Affordable Student Housing

By Thomas Broderick

Published on September 21, 2021

Affordable Student Housing is an advertising-supported site. Featured or trusted partner programs and all school search, finder, or match results are for schools that compensate us. This compensation does not influence our school rankings, resource guides, or other editorially-independent information published on this site.

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On-campus student housing options include dorms, apartments, and learning communities. Although these options are located close to classrooms, dining halls, and other campus amenities, their prices exceed what some learners can pay. However, these degree-seekers need not live at home to reduce out-of-pocket expenses. Alternative, affordable student housing options may exist, depending on the school and surrounding area.

The following sections highlight off-campus housing opportunities for learners on a budget. Topics include ways to save money, benefits of living off campus, and tips for finding the right living situation. This guide also details additional resources for prospective renters. is an advertising-supported site. Featured or trusted partner programs and all school search, finder, or match results are for schools that compensate us. This compensation does not influence our school rankings, resource guides, or other editorially-independent information published on this site.

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Off-Campus Options for Students

Learners who choose off-campus housing options can live alone or with roommates. Some students perform services for their landlord in exchange for discounted rent. Some colleges reserve housing for degree-seekers who demonstrate financial need. Learners can consult an admissions advisor for information about their school's options.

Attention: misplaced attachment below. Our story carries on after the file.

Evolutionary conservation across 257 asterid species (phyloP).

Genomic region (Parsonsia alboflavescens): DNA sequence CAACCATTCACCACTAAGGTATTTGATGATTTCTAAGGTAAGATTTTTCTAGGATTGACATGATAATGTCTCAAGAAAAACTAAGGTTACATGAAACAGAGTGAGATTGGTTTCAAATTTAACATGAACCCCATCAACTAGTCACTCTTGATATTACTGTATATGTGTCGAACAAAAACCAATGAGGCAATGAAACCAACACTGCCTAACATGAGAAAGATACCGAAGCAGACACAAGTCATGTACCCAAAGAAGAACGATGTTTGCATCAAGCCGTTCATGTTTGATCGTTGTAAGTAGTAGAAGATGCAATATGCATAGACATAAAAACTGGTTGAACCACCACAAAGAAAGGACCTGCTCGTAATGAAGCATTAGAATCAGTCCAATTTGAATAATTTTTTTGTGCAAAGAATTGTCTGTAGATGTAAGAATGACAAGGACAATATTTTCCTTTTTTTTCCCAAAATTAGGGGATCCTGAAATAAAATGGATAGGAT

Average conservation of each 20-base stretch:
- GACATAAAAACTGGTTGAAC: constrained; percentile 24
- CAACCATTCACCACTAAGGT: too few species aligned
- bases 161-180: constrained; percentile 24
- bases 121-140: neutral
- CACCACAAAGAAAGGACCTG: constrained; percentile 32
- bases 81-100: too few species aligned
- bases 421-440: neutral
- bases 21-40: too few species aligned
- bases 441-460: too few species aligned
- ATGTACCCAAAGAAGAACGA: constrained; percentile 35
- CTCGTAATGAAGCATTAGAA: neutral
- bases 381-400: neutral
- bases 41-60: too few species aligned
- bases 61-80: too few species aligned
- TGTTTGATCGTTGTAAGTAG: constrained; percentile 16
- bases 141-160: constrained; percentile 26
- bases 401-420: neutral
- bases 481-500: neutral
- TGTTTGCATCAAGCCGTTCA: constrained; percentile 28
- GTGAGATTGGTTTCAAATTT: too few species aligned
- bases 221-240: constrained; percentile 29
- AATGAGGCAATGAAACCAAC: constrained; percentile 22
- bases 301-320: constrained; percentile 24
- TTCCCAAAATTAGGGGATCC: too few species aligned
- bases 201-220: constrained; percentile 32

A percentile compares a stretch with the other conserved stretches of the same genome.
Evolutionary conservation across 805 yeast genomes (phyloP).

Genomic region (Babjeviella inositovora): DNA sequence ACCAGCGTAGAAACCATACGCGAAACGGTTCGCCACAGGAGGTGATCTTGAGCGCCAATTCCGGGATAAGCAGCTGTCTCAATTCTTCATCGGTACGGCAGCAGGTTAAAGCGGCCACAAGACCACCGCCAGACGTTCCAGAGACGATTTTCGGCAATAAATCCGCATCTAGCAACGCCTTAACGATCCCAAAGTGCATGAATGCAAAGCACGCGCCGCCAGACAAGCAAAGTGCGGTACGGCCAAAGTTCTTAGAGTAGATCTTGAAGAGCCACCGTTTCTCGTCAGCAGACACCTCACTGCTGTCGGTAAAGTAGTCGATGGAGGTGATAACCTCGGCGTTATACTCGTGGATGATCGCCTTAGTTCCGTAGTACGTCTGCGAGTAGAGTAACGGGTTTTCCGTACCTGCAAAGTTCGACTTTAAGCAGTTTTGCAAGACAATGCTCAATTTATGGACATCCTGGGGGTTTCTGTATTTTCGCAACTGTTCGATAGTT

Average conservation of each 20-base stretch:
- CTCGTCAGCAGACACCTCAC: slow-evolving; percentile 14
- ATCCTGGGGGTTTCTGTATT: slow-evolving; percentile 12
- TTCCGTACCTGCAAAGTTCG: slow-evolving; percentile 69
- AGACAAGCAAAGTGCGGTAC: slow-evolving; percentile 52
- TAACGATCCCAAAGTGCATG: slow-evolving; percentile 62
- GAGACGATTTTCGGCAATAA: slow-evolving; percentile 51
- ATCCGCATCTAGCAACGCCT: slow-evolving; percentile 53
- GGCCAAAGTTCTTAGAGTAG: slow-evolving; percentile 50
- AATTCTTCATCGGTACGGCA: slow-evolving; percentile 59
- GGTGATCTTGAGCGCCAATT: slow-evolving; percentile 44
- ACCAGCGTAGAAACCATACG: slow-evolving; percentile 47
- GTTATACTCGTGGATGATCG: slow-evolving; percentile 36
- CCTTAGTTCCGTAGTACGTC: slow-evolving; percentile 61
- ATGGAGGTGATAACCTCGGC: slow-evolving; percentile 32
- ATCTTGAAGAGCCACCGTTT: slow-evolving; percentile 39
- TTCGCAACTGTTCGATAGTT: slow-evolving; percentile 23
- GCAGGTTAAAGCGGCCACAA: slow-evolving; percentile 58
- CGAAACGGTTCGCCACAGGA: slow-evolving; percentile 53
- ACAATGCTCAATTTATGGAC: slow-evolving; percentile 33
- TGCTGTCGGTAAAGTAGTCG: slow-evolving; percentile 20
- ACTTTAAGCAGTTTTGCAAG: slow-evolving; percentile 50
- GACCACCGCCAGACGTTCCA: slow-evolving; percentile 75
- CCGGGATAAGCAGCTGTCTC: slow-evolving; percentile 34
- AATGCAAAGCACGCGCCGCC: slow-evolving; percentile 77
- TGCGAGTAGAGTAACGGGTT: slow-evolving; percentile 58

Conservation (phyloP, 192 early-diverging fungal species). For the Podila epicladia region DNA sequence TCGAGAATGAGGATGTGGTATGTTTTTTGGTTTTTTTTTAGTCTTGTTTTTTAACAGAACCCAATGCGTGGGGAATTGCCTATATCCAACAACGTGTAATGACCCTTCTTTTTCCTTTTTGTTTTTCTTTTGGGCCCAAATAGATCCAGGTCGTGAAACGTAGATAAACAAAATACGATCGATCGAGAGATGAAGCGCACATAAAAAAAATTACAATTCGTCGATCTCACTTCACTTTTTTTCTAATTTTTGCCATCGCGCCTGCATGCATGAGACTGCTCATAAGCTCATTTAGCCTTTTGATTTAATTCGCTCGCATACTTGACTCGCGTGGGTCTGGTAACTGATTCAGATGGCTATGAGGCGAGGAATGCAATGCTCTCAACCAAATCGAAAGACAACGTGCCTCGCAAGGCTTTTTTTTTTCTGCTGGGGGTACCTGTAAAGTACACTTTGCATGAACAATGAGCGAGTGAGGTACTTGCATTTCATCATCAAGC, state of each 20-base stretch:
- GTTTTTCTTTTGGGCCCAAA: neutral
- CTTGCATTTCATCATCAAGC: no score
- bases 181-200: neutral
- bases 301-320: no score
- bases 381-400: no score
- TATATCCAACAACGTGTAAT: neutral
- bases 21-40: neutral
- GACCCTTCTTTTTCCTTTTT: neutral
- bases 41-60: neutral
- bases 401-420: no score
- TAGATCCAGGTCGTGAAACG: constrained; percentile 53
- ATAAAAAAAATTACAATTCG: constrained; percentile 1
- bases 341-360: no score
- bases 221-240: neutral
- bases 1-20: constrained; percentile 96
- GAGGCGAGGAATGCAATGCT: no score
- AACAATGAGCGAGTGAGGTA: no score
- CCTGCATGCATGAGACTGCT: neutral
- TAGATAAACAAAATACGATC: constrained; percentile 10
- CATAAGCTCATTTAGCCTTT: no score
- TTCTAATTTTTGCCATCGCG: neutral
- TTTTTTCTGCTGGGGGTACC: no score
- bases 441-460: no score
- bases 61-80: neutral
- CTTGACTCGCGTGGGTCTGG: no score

Renting Your Own Apartment
Although more expensive than other options, renting an apartment allows individuals to live alone and explore various housing opportunities. Students renting an apartment by themselves must typically put down a security deposit and submit to a credit check. Some landlords also require a criminal background check.
Renting With Roommates
Renting with roommates lowers student housing costs significantly. Students with roommates often rent apartments and houses they could not afford by themselves. However, learners with roommates have less privacy and may need to deal with situations such as one roommate not paying rent on time.
Trade Work for Rent
To obtain affordable student housing, learners sometimes trade work for a rent reduction. This work may involve looking after pets, maintaining a lawn or garden, and performing maintenance for other tenants. Learners with heavy course schedules may experience difficulty maintaining their grades and performing work for their landlord.
Off-Campus University Housing
Some colleges and universities maintain off-campus housing. These options typically feature lower rent costs than comparable apartments, along with close proximity to campus. However, schools may require tenants to abide by a curfew and not invite overnight guests. Some colleges and universities limit this housing option to graduate students and learners with a spouse or children.

Renting Off Campus

Renting off-campus housing features advantages including privacy and independence. Many apartment complexes attract tenants by offering amenities such as a gym, pool, and clubhouse. Other conveniences may include in-unit laundry, security guards, and the latest appliances. Learners researching off-campus student housing should consider their needs before touring apartments or homes.

Renters typically sign a lease describing the rent, the renters' and landlord's responsibilities, and relevant state laws. Learners searching for affordable student housing usually focus on properties offering a 12-month lease, which tend to have more affordable rates than those with shorter leases. Choosing a 12-month lease also helps students improve their credit and develop a positive relationship with their landlord.

In addition to amenities and rent payments, students should consider location when choosing an apartment or home. Choosing housing far from campus may cost less but result in stressors that can affect grades and personal relationships.

When researching student housing, individuals should create a budget that includes food, transportation, and other typical expenses. This budget helps learners understand how much they can pay for an apartment. Students may need to adjust their monthly costs to make housing affordable, especially if they choose a property offering amenities.

When signing a lease, renters provide a security deposit, which protects landlords from accidental or intentional damage to the apartment. Although security deposit amounts vary, individuals should expect to put down the equivalent of 1-2 months of rent. Learners should start saving for this expense as soon as possible.